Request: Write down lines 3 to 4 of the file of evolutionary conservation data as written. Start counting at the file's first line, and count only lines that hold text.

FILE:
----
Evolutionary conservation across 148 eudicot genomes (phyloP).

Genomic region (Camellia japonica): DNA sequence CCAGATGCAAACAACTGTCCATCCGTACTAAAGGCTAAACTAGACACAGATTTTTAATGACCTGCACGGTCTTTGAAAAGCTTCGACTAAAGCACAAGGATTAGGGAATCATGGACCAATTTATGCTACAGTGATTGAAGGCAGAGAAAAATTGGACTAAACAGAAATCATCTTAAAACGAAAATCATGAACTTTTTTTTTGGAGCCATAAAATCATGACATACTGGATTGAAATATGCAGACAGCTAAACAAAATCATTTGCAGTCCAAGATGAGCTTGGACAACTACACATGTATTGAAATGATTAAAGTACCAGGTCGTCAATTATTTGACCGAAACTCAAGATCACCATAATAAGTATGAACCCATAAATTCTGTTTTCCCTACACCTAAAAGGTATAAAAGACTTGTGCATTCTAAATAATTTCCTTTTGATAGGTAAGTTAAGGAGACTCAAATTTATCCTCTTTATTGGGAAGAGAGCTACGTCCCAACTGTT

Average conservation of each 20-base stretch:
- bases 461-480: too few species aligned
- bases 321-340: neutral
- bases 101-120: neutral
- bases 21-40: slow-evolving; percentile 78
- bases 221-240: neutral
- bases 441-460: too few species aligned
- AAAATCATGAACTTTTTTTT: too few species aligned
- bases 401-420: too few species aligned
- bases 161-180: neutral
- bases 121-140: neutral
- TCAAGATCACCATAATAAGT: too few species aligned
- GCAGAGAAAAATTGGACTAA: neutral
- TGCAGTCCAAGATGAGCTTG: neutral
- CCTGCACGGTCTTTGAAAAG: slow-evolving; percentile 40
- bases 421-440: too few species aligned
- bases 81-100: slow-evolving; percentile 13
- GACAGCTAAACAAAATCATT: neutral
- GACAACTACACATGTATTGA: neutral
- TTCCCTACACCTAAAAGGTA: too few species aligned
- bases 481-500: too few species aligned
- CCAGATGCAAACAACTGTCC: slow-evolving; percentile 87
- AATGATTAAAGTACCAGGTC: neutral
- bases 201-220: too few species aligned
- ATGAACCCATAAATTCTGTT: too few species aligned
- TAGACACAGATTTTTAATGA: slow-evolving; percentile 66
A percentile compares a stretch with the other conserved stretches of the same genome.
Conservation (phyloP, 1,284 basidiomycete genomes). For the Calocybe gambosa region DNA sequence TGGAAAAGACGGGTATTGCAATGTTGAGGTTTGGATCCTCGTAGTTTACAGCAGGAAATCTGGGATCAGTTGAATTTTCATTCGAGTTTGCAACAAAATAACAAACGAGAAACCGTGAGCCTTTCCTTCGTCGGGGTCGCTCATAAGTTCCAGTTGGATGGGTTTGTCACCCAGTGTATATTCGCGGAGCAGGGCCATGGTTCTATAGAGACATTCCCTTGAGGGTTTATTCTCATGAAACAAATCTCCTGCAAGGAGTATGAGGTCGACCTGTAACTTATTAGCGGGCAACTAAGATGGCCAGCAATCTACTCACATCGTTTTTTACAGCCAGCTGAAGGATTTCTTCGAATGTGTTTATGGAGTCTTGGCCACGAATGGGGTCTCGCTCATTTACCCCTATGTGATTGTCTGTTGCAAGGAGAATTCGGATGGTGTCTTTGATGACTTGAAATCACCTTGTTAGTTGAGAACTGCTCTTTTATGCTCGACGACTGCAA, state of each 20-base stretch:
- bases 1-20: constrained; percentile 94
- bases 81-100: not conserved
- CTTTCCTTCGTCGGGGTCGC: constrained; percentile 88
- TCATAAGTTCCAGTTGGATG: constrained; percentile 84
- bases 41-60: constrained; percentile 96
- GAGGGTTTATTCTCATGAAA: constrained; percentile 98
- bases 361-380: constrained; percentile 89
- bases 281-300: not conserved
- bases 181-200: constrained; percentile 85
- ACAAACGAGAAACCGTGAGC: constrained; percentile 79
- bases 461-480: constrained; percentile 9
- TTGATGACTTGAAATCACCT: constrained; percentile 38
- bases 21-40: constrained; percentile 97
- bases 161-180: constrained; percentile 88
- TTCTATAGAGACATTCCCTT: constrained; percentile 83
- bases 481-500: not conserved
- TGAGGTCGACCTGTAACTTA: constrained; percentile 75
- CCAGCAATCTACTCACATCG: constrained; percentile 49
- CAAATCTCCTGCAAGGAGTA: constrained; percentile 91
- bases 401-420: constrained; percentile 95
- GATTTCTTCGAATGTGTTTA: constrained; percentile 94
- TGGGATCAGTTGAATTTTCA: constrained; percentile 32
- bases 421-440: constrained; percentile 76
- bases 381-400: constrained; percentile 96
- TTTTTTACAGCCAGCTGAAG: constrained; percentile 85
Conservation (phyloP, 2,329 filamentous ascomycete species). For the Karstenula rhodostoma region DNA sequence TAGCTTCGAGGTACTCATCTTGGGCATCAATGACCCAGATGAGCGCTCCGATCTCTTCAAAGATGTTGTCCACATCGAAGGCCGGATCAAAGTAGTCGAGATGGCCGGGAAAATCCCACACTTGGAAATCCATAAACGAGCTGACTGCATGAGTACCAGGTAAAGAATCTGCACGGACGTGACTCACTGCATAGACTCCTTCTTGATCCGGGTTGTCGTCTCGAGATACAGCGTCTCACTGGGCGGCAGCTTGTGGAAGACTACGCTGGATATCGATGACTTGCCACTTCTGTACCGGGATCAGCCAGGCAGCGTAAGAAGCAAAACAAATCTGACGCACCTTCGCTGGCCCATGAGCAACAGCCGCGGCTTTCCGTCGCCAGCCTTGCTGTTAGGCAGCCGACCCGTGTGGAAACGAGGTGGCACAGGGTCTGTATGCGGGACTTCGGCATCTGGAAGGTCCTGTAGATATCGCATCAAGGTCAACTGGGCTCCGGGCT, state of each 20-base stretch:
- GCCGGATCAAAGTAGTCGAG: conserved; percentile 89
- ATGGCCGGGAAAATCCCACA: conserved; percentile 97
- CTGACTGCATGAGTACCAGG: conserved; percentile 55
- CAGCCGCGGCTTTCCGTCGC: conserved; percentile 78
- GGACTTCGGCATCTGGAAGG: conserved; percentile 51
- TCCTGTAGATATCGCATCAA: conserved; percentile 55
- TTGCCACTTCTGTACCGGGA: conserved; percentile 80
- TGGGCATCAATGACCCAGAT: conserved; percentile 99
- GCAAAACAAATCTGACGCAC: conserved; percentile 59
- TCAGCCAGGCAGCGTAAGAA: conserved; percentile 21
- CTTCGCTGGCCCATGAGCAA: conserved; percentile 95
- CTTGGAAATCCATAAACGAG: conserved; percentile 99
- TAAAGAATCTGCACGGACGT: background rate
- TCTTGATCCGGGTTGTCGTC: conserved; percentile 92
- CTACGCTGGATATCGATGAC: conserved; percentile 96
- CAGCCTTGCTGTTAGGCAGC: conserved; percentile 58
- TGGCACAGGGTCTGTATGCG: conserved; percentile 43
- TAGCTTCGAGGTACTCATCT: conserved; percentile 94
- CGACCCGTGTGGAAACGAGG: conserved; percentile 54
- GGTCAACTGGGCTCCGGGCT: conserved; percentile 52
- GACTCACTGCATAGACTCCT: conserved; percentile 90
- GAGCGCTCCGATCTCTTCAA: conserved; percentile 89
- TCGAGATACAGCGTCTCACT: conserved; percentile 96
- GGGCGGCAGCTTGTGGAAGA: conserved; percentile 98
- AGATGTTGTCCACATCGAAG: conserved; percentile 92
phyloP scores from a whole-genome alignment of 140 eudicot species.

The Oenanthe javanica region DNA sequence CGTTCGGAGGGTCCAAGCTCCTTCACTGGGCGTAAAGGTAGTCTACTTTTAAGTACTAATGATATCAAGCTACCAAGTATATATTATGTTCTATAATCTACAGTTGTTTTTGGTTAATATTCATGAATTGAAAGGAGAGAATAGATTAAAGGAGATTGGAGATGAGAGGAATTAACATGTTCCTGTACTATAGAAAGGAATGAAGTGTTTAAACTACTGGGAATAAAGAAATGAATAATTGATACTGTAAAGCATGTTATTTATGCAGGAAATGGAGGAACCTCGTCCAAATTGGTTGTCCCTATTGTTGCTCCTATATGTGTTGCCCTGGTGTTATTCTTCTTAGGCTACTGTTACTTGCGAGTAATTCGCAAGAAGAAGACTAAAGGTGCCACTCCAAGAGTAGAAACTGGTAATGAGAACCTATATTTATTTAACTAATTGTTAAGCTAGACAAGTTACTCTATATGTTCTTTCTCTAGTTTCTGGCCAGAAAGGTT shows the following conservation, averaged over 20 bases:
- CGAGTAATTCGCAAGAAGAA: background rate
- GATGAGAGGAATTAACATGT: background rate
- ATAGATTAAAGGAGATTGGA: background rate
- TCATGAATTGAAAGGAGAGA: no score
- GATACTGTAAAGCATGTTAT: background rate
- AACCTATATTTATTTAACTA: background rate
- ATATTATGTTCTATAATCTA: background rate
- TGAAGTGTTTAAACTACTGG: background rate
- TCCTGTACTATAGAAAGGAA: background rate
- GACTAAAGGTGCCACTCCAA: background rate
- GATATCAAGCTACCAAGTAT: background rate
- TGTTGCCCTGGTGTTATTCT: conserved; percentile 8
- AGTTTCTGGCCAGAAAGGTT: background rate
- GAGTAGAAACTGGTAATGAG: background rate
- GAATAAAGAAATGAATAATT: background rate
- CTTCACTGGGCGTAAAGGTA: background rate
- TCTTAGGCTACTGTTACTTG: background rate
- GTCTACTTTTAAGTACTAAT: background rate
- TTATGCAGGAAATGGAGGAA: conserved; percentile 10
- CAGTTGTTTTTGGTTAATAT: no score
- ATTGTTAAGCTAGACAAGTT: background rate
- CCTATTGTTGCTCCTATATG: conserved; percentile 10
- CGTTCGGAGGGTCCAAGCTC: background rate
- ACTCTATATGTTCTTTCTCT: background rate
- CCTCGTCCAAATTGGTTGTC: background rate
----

Average conservation of each 20-base stretch:
- bases 461-480: too few species aligned